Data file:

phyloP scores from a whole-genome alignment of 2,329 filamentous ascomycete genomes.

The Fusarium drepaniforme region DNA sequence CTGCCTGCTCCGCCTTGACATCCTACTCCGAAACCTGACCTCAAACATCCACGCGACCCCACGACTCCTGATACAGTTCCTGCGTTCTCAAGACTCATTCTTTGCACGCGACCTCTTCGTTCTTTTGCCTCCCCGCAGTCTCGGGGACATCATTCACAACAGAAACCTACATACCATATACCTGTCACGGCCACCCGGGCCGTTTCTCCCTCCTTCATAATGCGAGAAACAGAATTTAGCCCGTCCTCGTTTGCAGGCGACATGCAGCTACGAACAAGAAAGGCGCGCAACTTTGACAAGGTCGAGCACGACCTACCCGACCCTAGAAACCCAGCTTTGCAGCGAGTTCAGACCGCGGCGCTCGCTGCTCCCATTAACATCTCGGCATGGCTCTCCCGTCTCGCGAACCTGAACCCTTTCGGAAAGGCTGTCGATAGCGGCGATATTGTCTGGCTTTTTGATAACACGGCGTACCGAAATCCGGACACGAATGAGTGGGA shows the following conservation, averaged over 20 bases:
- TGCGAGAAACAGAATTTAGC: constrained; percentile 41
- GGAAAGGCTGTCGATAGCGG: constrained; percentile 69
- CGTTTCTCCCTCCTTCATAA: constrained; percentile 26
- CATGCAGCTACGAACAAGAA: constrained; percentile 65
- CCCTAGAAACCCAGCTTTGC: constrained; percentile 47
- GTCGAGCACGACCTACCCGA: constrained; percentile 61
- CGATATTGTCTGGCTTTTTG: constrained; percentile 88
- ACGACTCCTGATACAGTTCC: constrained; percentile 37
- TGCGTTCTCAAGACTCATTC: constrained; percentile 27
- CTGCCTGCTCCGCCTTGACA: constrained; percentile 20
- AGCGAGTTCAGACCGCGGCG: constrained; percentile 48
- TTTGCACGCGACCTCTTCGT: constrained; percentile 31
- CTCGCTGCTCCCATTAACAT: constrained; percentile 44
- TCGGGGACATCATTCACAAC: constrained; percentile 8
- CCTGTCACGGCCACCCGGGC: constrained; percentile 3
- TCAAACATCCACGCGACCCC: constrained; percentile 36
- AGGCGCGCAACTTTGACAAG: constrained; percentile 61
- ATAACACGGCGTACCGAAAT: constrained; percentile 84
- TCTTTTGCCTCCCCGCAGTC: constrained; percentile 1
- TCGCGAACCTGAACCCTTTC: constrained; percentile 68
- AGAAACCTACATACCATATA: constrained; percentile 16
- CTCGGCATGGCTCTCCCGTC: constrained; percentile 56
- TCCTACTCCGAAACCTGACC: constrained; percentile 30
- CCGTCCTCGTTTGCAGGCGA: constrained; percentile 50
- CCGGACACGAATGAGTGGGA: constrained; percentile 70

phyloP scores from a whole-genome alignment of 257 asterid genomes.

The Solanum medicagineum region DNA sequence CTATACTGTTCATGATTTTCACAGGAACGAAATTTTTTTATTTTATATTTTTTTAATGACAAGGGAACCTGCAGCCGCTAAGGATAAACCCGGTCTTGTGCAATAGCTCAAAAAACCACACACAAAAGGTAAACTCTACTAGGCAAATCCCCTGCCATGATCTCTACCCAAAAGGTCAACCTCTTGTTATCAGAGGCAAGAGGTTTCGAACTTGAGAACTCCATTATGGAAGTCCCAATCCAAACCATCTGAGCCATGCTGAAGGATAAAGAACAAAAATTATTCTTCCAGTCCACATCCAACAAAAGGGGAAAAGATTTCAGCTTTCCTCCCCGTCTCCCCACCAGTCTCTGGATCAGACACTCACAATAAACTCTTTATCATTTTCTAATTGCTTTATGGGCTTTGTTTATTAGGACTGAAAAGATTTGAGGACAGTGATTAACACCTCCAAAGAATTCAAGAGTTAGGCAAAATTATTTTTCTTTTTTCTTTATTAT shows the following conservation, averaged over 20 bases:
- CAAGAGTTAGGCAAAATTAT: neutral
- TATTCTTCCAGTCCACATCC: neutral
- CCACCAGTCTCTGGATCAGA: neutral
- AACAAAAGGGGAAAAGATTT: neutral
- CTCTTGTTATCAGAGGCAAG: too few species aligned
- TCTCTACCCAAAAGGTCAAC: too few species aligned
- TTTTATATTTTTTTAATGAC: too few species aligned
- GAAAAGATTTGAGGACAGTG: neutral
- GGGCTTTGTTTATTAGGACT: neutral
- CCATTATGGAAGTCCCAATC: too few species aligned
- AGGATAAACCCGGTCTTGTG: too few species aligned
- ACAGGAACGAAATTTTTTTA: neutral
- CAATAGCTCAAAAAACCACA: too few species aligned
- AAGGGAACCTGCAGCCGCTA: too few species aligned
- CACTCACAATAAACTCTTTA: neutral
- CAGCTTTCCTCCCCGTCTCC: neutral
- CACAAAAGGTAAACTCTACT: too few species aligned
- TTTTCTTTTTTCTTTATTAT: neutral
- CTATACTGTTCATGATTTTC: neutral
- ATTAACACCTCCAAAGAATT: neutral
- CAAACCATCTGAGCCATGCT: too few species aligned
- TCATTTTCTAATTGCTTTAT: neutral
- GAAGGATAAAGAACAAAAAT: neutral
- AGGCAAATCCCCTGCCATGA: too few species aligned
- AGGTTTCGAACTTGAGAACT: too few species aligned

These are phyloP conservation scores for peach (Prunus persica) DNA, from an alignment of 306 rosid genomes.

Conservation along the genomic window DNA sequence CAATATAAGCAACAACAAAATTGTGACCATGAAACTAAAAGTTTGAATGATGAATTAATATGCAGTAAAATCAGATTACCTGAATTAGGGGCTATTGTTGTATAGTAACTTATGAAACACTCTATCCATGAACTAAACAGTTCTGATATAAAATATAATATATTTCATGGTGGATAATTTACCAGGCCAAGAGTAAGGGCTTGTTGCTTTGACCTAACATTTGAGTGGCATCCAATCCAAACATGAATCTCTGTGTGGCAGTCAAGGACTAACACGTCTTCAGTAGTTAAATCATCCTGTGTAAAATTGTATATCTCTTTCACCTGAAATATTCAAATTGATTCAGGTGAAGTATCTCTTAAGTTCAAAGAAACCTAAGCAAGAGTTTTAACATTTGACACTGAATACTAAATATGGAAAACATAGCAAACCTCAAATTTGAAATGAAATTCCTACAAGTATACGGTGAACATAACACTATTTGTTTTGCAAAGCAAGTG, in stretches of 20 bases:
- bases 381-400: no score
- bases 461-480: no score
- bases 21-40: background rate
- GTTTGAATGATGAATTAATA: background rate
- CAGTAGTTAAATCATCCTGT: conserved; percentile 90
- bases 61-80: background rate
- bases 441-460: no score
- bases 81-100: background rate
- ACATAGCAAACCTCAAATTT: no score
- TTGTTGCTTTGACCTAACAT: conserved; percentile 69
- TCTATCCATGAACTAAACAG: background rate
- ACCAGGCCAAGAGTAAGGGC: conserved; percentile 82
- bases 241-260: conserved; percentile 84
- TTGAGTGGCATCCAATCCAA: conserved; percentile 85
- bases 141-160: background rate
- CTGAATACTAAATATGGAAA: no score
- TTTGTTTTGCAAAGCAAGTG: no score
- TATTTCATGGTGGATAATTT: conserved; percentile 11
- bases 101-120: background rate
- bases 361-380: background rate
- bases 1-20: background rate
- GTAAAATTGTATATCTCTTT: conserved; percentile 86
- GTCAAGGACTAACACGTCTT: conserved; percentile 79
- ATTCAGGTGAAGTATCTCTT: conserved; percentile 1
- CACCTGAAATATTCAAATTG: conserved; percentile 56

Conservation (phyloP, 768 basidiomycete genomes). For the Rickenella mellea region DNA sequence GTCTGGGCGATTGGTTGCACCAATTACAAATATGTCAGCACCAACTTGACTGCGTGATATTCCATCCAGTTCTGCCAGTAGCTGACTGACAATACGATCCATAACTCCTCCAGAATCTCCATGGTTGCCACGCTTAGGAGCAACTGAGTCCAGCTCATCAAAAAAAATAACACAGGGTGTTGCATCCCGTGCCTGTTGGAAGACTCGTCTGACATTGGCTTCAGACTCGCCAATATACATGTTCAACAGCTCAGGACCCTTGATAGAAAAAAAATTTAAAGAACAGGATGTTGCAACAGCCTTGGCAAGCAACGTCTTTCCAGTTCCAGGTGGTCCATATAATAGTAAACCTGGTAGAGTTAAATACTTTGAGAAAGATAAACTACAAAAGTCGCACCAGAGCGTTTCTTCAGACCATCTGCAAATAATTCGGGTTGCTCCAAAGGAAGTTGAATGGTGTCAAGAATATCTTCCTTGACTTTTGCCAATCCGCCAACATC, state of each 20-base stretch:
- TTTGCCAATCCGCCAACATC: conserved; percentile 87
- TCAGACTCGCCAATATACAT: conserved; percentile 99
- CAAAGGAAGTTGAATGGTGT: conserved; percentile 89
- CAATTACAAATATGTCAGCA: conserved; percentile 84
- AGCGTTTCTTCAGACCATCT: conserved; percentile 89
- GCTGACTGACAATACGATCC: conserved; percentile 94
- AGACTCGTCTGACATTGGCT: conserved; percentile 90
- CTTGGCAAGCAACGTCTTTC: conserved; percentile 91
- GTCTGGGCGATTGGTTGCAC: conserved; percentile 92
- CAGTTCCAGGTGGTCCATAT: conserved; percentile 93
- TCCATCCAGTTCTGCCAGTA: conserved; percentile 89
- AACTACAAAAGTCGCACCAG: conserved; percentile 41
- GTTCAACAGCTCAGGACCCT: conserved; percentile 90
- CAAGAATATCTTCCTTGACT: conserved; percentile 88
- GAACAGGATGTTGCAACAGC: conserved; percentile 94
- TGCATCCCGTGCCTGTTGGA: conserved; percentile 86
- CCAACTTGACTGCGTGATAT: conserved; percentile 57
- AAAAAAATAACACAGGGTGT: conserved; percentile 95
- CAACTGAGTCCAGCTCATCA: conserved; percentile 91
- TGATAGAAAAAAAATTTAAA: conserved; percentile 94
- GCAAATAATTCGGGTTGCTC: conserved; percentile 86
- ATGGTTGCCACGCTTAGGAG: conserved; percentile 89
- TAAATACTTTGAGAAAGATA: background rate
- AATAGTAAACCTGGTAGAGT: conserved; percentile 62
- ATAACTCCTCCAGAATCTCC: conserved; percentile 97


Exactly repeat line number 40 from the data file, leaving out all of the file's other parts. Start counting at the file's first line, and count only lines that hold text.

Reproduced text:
- AGGATAAACCCGGTCTTGTG: too few species aligned